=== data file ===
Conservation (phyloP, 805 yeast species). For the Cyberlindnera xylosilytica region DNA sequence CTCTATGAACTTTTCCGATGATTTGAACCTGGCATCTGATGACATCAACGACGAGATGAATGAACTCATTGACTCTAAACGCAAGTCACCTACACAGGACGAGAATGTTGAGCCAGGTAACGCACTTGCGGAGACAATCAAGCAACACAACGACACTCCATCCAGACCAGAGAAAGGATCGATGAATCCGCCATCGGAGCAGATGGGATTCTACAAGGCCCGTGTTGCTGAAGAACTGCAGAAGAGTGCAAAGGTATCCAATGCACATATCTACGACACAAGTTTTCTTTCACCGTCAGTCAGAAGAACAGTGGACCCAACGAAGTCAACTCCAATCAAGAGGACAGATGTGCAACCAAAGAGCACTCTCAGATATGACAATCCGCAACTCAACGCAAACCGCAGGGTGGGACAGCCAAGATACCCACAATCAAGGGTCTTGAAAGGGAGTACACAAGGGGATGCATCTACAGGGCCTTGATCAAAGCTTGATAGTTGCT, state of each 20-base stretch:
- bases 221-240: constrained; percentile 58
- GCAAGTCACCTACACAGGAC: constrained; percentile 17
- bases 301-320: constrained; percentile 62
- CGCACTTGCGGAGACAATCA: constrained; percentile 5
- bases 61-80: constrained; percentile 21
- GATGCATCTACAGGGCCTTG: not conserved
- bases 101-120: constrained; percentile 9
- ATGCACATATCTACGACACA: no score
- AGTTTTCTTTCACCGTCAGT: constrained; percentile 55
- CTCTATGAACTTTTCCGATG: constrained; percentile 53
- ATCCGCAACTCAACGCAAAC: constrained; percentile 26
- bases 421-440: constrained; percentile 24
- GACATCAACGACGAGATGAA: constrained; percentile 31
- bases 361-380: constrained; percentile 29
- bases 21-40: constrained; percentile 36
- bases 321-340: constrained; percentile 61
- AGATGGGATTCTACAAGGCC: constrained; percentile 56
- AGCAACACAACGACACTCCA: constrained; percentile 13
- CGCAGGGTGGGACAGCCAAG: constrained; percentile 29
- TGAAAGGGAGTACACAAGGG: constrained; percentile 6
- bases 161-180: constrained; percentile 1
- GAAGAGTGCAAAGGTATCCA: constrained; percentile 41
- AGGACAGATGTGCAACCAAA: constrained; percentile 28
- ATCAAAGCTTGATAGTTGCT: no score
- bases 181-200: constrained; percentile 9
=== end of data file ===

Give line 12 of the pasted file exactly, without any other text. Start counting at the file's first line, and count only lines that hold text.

- ATCCGCAACTCAACGCAAAC: constrained; percentile 26